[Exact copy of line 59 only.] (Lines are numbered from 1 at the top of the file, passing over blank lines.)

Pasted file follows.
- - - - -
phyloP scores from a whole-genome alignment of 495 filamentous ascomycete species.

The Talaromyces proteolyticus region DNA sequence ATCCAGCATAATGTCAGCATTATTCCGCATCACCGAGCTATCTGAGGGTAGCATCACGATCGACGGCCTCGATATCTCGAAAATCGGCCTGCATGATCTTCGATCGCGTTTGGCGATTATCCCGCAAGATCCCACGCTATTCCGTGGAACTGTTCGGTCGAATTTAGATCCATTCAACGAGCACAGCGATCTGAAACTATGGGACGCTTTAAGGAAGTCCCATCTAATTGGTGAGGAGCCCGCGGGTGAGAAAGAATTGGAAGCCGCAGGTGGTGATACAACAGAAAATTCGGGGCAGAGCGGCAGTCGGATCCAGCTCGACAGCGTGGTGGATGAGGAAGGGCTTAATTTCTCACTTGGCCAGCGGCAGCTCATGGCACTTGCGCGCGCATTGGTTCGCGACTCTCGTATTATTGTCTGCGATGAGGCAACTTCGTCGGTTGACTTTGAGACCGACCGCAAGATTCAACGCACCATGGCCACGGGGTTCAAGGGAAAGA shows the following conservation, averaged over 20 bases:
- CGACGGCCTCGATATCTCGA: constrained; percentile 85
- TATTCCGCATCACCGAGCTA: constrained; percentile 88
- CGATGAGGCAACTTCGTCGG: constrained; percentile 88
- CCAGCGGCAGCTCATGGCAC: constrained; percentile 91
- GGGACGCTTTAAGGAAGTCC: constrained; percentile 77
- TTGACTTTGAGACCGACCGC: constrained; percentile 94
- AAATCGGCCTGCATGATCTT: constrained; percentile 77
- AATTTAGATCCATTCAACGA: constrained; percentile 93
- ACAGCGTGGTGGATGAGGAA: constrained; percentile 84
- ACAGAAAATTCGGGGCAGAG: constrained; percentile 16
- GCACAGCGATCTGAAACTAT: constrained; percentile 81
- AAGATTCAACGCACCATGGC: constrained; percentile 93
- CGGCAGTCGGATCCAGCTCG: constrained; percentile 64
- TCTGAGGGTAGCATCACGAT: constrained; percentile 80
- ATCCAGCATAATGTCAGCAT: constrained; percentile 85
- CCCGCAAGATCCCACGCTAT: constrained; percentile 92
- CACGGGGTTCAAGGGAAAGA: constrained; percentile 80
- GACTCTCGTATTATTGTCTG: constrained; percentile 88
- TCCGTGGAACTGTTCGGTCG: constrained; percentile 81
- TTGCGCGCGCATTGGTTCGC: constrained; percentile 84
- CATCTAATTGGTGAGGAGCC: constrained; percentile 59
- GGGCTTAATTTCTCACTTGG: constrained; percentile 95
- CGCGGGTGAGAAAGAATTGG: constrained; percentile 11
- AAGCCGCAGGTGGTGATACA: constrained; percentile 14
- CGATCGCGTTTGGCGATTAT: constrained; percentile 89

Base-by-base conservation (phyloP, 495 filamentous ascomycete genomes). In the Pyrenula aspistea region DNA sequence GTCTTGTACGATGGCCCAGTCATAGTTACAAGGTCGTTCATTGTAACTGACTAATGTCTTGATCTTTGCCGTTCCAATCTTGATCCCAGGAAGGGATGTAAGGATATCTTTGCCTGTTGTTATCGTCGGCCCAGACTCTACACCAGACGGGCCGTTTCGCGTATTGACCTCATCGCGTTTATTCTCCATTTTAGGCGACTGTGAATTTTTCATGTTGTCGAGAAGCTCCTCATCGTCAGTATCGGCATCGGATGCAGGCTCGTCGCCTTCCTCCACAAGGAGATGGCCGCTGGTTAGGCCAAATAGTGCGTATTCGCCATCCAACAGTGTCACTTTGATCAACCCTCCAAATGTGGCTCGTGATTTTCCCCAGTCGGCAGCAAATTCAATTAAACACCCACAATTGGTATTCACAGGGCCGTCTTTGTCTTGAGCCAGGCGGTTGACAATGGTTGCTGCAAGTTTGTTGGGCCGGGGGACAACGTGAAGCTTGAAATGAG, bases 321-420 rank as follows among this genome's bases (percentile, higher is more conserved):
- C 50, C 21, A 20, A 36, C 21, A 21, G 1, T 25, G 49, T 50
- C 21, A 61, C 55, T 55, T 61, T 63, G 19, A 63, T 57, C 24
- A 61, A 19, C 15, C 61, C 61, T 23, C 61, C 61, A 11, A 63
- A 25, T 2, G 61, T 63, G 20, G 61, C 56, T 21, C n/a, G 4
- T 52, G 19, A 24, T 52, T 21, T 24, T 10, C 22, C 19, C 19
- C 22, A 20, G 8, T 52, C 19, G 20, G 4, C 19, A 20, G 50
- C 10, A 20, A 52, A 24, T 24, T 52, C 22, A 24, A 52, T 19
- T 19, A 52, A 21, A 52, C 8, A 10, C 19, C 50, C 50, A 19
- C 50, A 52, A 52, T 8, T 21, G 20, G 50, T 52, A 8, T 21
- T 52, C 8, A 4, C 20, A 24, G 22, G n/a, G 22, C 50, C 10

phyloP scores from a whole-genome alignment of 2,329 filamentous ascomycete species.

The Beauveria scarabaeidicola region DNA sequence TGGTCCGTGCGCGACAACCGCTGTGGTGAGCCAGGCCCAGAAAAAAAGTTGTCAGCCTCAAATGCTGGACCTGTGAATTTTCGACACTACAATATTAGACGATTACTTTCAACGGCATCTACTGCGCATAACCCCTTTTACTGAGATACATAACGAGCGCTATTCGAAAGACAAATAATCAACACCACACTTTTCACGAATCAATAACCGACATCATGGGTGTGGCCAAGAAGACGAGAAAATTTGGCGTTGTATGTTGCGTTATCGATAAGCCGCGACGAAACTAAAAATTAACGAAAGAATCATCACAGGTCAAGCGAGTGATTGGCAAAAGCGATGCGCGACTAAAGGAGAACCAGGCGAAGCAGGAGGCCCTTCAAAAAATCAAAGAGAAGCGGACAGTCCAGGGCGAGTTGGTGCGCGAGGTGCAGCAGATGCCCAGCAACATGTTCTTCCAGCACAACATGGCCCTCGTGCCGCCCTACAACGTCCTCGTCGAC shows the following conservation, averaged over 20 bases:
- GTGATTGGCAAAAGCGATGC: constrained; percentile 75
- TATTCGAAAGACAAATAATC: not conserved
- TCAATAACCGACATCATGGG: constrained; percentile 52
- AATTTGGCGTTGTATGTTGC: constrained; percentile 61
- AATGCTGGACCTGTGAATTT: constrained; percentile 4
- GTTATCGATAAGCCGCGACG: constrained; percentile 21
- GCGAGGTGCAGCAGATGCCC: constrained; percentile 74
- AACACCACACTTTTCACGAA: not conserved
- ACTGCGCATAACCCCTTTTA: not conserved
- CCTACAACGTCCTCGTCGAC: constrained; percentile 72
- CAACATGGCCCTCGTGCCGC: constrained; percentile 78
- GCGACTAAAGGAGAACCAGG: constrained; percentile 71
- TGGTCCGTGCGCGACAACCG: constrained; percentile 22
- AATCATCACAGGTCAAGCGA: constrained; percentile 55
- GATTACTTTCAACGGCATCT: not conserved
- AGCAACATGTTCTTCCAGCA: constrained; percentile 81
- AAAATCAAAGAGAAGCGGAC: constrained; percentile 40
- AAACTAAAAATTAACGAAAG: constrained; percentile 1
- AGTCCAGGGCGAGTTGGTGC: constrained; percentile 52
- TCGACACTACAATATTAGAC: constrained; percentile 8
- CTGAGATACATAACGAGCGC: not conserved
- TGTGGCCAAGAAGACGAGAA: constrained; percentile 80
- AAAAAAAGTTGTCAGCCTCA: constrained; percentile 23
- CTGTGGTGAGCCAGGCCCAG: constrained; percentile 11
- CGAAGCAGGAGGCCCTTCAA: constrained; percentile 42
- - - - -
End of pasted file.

- AGTCCAGGGCGAGTTGGTGC: constrained; percentile 52